"Dealey Plaza Witnesses" Who Weren't in the Plaza?

Many Dealey Plaza films and photos show a figure dubbed "the Babushka Lady" standing on the south side of Elm, filming the assassination with what appears to be a movie camera. A woman named Beverly Oliver has come forward, claiming to have been the Babushka Lady, and telling a variety of interesting stories about Dealey Plaza, Jack Ruby, and Lee Oswald. Just how credible is Oliver?

Gordon Arnold, a key figure in the often broadcast documentary "The Men Who Killed Kennedy," claimed to have been on the Grassy Knoll during the shooting, to have heard a shot whiz past his left ear, and to have been confronted by a man who confiscated his camera. Is he credible, or just another teller of tall tales?

A New View of Old Evidence

Martin Shackleford thought it would be interesting to have a couple of professional lip readers carefully scrutinize the Zapruder film. The essay that resulted, "Listening to the Zapruder Film," seems rather modest and insignificant when read in isolation. In conjunction with careful study of the contradictory testimony of John and Nellie Connally, and of the Zapruder film, it puts a key piece of the puzzle in place. This first appeared in the March 1987 issue of The Third Decade.

Another "new view" of the Zapruder film is made possible of a new video version, made from high-resolution scans and including the area between the sprocket holes. Now, the Zapruder film is history's greatest Rorschach test. People see all kinds of things in it, many of them downright wacky. But careful study really does yield insights about the assassination, as this essay by Steve Barber shows.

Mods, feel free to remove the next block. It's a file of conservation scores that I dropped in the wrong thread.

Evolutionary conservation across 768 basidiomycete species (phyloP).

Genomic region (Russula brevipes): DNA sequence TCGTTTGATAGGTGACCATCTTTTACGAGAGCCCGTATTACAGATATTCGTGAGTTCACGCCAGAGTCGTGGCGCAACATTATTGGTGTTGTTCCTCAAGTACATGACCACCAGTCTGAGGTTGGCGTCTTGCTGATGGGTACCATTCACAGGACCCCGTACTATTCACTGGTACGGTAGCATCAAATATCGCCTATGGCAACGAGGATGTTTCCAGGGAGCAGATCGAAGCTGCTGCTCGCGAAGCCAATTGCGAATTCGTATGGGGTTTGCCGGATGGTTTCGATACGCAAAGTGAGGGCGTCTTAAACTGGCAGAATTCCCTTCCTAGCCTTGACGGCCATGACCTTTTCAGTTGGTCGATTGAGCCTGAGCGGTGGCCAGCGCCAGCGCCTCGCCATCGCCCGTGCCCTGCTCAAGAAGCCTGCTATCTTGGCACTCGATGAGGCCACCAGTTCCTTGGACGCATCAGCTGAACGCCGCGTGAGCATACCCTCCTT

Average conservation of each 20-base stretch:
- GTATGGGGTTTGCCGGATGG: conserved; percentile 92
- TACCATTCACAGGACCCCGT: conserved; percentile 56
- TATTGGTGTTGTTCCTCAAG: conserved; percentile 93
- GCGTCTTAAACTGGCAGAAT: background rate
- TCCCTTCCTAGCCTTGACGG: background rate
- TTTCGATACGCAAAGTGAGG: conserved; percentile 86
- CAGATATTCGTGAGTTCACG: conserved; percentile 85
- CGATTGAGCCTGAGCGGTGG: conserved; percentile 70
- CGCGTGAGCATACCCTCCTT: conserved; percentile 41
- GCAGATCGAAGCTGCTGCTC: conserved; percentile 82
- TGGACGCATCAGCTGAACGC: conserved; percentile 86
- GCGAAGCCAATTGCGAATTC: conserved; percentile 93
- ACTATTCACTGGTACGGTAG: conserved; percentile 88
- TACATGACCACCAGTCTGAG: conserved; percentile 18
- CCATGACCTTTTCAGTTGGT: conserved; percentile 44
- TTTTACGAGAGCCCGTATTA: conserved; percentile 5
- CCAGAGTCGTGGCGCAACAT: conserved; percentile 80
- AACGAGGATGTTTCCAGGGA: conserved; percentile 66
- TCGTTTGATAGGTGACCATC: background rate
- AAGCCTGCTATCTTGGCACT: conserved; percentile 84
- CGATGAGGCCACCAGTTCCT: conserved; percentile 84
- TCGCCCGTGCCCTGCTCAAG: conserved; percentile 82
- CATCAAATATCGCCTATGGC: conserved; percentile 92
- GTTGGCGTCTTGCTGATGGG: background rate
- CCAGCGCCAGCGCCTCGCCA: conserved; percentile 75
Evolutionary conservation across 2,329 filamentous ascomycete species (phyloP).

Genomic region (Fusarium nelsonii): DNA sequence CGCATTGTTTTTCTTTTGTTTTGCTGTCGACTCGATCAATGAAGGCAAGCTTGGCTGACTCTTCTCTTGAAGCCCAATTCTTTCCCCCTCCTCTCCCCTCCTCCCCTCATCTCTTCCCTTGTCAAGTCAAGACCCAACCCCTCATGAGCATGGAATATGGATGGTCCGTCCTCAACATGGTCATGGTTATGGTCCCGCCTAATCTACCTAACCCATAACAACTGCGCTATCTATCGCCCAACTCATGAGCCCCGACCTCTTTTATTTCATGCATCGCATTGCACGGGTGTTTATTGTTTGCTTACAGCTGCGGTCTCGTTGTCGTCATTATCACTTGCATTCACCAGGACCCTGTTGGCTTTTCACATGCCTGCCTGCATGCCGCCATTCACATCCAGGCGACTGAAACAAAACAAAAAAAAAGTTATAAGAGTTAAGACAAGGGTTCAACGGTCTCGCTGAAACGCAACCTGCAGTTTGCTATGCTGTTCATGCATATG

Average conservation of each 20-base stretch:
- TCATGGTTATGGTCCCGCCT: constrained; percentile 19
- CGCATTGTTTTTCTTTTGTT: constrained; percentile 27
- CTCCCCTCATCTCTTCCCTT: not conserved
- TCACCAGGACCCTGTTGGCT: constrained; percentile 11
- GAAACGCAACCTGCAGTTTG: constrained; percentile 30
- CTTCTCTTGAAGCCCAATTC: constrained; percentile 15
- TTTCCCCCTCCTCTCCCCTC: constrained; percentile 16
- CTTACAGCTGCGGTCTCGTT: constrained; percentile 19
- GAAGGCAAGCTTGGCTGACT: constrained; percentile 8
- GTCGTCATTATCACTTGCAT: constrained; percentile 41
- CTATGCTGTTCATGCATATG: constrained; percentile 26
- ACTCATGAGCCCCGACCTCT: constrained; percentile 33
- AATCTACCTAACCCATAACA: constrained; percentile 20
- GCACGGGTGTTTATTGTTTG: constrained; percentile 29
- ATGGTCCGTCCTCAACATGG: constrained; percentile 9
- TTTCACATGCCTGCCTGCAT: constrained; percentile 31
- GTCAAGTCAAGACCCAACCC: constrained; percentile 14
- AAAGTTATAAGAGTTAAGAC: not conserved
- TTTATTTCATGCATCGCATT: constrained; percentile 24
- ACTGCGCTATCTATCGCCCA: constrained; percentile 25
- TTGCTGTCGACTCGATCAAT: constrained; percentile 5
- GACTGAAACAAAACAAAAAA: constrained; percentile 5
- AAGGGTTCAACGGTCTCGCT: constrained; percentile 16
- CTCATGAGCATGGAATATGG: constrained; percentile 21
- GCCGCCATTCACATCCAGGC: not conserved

The history of the Zapruder film, as well as a discussion of what it shows about John Kennedy's wounds and reactions, can be found in this essay by Jerry Organ.

What Can We Learn from the Damage to the Limo?

In "Best Witness: JFK's Limousine" researcher Tony Marsh works on the premise that witness testimony is unreliable, but that the damage to the presidential limo is the sort of hard physical evidence that can be relied upon. See what a detailed look at the damage to the presidential limousine shows about the shooting.

Grassy Knoll Shooter: Blowing Smoke

Grassy Knoll shooter -- with smoke blown from bellows Conspiracy authors seldom fail to discuss several witnesses who saw "smoke," or "steam," or "motorcycle exhaust" on the Grassy Knoll. Of course, they forget the "steam" and "motorcycle exhaust" and present all the witnesses as having seen smoke from a rifle. But just how much smoke do modern rifles produce? One clue comes from the movie JFK. Director Oliver Stone could not find a rifle that would emit the necessary cloud of smoke when fired, and so he resorted to having a special-effects man blow smoke from a bellows. Many consider this an appropriate metaphor for the entire movie.

To view this video sequence you will need Real Player. Video clips on this web site are of too high a resolution to "stream." Rather, you will need to download and play from your hard drive.